“I am a retired teacher and child care worker,” said California resident William Boosinger. “I spent most of my career trying to heal children who had been violated in this foul manner. It’s time to shut down this web site.”

Groundswell, the social action initiative of Auburn Theological Seminary, convened a coalition of leading clergy and religious leaders to launch the campaign on after multiple ads for sex trafficking victims were identified on, an online classified website owned by Village Voice Media. The campaign has attracted support from parents and grandparents in all 50 states.

“By joining this campaign, teachers like Martin and William are using the power of technology to stand up for their values – that boys and girls shouldn’t be sold for sex on,” said Director of Organizing Amanda Kloer. “ seeks to empower people to take action on the issues that matter to them, and it has been incredible to watch these teachers advocate for kids.”

Live signature totals from the Groundswell’s campaign:

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Elaine Schuster – Fighting To End Human Trafficking

Hidden in the news of last year’s United Nations panel discussion about how news organizations are dealing with the topic of modern slavery and human trafficking, was a women who has been on the forefront of this discussion for a good portion of her life. The event, covered by The Huffington Post and recently brought back into the light by AOL, was cosponsored by The Schuster Institute for Investigative Journalism at Brandeis University. Elaine Schuster is the main reason why.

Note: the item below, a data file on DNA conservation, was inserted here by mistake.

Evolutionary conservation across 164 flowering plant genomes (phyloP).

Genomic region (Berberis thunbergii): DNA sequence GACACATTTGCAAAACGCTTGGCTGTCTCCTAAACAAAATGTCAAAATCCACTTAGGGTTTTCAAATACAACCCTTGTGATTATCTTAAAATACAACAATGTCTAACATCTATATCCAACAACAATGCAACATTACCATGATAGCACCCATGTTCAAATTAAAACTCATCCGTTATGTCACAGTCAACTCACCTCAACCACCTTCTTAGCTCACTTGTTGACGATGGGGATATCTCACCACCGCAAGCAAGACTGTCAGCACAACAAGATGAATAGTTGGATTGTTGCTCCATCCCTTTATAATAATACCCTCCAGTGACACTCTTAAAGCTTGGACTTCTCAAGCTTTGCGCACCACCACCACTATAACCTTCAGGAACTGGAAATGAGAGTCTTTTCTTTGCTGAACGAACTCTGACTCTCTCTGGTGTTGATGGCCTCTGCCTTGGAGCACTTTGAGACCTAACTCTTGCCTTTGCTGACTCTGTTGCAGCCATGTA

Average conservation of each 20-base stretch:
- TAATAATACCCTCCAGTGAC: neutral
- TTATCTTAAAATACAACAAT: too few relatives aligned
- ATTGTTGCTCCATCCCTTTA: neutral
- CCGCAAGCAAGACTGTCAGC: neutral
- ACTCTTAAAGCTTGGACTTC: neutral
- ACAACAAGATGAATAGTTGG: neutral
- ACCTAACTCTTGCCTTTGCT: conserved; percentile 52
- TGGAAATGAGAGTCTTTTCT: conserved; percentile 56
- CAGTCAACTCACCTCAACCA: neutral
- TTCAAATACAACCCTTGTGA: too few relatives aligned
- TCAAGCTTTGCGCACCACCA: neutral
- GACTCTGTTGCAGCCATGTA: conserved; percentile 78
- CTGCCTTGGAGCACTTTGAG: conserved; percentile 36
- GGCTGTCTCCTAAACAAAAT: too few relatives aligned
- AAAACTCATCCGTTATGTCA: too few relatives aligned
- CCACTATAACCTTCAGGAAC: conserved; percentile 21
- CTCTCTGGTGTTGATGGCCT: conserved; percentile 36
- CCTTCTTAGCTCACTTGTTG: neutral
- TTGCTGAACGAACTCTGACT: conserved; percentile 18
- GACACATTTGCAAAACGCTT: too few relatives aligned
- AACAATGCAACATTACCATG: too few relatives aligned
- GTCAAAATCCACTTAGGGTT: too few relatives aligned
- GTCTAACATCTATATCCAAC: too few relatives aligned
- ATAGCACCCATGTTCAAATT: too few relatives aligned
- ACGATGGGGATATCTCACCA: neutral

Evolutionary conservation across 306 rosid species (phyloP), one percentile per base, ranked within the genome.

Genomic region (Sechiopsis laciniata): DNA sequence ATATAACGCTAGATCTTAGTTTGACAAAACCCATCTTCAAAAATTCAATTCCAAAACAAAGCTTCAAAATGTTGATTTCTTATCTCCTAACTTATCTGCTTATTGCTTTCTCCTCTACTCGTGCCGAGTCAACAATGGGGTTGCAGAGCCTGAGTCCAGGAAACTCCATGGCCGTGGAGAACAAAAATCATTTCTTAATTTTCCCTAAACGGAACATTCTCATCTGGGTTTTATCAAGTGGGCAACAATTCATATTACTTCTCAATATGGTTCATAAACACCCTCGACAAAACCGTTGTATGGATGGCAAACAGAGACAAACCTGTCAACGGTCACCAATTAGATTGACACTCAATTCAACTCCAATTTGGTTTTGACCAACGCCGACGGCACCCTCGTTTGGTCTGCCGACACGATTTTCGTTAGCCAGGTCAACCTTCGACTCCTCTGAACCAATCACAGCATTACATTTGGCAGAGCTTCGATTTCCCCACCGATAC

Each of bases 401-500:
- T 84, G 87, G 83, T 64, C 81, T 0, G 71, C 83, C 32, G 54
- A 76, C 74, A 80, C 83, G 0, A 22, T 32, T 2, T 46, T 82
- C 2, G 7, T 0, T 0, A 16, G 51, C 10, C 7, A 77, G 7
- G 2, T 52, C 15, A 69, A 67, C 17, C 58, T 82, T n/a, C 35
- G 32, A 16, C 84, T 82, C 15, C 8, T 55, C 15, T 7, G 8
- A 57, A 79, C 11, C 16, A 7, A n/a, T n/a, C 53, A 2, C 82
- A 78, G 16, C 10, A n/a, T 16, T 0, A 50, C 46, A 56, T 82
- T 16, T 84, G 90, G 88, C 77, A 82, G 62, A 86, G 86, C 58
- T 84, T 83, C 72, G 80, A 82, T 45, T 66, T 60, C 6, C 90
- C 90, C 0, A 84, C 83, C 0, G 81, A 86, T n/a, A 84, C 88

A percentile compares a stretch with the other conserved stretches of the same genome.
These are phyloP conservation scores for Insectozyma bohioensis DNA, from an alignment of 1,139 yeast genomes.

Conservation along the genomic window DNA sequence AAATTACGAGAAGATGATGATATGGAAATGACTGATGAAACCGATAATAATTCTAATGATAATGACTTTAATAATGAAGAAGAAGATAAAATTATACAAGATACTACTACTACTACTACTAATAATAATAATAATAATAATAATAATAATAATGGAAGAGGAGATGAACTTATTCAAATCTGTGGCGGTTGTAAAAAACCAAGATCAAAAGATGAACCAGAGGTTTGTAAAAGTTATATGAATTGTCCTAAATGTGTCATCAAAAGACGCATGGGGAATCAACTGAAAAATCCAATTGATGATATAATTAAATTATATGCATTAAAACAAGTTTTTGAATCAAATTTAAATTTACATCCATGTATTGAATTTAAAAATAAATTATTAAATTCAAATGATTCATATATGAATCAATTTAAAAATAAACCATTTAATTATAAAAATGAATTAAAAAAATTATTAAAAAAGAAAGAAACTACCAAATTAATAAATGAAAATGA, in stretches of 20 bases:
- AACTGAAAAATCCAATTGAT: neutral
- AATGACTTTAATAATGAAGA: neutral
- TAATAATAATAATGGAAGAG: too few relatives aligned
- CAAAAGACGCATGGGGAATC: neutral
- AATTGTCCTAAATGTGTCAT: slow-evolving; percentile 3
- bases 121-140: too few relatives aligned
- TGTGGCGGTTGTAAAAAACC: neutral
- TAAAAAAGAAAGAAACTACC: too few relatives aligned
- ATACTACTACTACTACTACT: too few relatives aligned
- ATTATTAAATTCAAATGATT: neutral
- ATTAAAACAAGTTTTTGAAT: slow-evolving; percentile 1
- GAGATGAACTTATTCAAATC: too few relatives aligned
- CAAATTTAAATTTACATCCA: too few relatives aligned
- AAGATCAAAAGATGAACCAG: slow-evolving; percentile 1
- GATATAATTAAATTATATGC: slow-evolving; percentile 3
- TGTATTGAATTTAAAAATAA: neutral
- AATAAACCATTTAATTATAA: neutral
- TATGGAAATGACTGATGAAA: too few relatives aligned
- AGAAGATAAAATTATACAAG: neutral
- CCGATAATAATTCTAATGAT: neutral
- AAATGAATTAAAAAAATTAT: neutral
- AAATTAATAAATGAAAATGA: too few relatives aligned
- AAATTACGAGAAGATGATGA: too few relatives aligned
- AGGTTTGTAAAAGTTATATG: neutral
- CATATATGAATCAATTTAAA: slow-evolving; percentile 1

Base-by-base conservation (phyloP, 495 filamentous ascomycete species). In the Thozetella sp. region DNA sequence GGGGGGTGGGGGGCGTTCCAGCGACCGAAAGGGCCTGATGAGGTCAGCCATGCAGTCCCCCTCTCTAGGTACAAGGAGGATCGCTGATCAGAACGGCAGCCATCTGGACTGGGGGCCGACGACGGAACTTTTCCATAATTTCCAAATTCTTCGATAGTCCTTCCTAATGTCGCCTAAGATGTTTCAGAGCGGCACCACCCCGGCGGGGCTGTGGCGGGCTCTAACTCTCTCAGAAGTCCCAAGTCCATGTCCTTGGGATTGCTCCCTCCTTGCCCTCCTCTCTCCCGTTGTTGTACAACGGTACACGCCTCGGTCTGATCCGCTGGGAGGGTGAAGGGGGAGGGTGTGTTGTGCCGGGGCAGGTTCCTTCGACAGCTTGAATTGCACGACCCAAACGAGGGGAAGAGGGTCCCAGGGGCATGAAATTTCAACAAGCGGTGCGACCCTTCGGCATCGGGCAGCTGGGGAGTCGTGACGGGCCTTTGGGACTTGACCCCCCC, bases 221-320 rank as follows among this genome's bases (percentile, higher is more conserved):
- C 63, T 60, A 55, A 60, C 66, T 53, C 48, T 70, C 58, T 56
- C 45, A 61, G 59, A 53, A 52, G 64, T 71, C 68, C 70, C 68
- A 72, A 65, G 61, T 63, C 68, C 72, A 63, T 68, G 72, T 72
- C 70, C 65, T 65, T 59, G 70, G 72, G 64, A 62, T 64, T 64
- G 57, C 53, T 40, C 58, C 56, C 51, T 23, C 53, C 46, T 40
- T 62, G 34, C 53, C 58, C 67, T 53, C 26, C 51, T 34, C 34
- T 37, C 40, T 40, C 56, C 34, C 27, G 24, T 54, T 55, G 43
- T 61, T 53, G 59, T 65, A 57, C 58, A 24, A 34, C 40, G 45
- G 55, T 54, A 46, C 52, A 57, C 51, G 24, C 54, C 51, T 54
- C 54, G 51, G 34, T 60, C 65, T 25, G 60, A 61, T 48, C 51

Since 2004, Elaine Schuster committed $5.5 million to create and develop the Schuster Institute for Investigative Journalism at Brandeis University which has a project devoted to in-depth reporting on Human Trafficking & Slavery. Yet, for the most part, her name remains hidden in the those associated with this most laudable cause. Her generosity and tireless passion is paying off. This panel and the Schuster Institute’s reporting project committed to original reporting that shines a light on this shocking human rights issue are evidence of that.

As reported by the Huffington Post: “Among the main points: Panelists urged reporters and editors to avoid salacious details and splashy, “sexy” headlines that can prevent a more nuanced examination of trafficked persons’ lives and experiences. Journalists lamented the lack of solid data, noting that the available statistics are contradictory, unreliable, insufficient, and often skewed by ideology.” – The News Media’s Role In Exposing Human Trafficking

Here is the closing video from the session. In this segment, Antonio Maria Costa adresses the often asked question, “How can I help?” All of the videos from this session can be seen on YouTube at The Schuster Institute.

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Human Trafficking In the United States

A staggering 46% of all traffficking in the United States feed prostitution. The average age of beginning in prostitution in the US is 13. Read more: End Slavery Now

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Decriminalize Child Prostitution?

Believe it or not, the average age for a girl entering prostitution is 13 years old, and the average age is declining as buyers want younger and younger children. via Why Decriminalize Child Prostitution?.

Children should not be punished for being forced into prostitution. I doubt many would argue with that statement. But will decriminalizing child prostitution help or harm?

This is a post that should be read by anyone interested in seeing victims of child sex trafficking helped. Complex doesn’t begin to describe the issue, but Janice Shaw Crouse and Penny Young Nance present a well thought out argument against decriminalizing child prostitution.